“The technology that we have opens access to our government,” said Reverend Kobi Little, President of NAACP Baltimore City Branch. “We must continue to utilize that technology during the entirety of this legislative session and going forward in future years.” 

“The House and Senate should do everything in their power to ensure that everyone has equal access to the legislative process – including providing real solutions to those who are non-English speaking,” said Cathryn Paul, CASA Government Relations and Public Policy Manager. “The most marginalized Marylanders, those facing the greatest hardships, need access to their representatives now more than ever.” 

Recommendations for both the House of Delegates and Senate:

  • Bill Analysis: Fiscal and policy notes must be made available on the MGA website prior to the 48-hour window for witness testimony. If bill analysis is not available before this window, the hearing should be rescheduled to a later date. 
  • Witness Sign Up: Assistance for those with disabilities and whose first language is not English continues to be an issue. The MGA should take steps to identify cases where assistance will be needed. We recommend providing the witness sign-up in other key languages including Spanish, and providing interpreters for testimony when requested. At a minimum, the witness sign-up form should be adjusted to include an option to indicate that interpretation is needed. Those needing a translator during a hearing should not be forced to testify at the end of the hearing. 
    • Additional: Organizations should also be provided the opportunity to register multiple people to testify on a bill through a single account. Many of our members don’t have emails or understand how to use MyMGA for registration. We must make the process less burdensome for those actively working to engage members of the public throughout the process.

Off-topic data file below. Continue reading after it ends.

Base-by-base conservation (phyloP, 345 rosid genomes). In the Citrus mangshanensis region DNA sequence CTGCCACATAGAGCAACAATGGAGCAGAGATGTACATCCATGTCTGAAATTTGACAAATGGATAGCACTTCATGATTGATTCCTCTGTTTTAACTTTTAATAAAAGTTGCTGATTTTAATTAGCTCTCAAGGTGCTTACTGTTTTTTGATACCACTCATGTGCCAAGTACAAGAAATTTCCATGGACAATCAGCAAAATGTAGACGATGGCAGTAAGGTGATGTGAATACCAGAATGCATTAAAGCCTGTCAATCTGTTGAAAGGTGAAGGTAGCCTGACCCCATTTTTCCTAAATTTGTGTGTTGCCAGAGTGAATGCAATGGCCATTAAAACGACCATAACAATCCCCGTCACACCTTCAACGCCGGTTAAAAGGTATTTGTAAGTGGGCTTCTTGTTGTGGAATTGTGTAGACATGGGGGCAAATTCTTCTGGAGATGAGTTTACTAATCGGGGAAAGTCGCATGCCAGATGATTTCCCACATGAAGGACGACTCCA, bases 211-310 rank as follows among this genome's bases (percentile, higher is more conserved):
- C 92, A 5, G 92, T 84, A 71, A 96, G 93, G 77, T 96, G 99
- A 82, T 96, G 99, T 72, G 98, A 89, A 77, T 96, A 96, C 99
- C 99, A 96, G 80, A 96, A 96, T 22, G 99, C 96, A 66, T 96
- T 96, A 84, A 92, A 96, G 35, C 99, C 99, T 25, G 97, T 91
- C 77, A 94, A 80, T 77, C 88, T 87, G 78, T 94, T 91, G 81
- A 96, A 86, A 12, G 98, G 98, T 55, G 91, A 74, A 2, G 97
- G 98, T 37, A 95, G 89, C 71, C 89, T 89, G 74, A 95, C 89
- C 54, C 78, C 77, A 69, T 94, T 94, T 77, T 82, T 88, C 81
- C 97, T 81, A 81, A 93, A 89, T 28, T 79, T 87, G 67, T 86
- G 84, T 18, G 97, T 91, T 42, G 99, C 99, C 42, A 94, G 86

• Hearings: During the 2021 regular legislative session, many advocates and members of the public expressed concerns about committees continuously going on mute and livestream cameras being shifted. We again recommend requiring that all members of a public body participating in a virtual meeting or proceeding to be clearly audible and visible at all times. 
    • Additional: The MGA should also continue to ensure adequate closed captioning for hearings and other streams.
  • Access to Testimony: OIS has designed a system to allow the public to upload written testimony. Written testimony should be made available online to the public in real-time instead of only after hearings conclude. 
  • Access to Legislators: During the 2021 regular legislative session, advocates and members of the public expressed concerns about the lack of responsiveness in legislative offices. We again urge the MGA to encourage legislators to provide public office hours with details on how to participate remotely and in-person. They should also ensure their phone and email inboxes are not full.
  • Continued use of YouTube and Social Media: We urge the MGA to continue utilizing Twitter to provide updates on the legislative process. Legislative proceedings should also continue to be streamed on YouTube.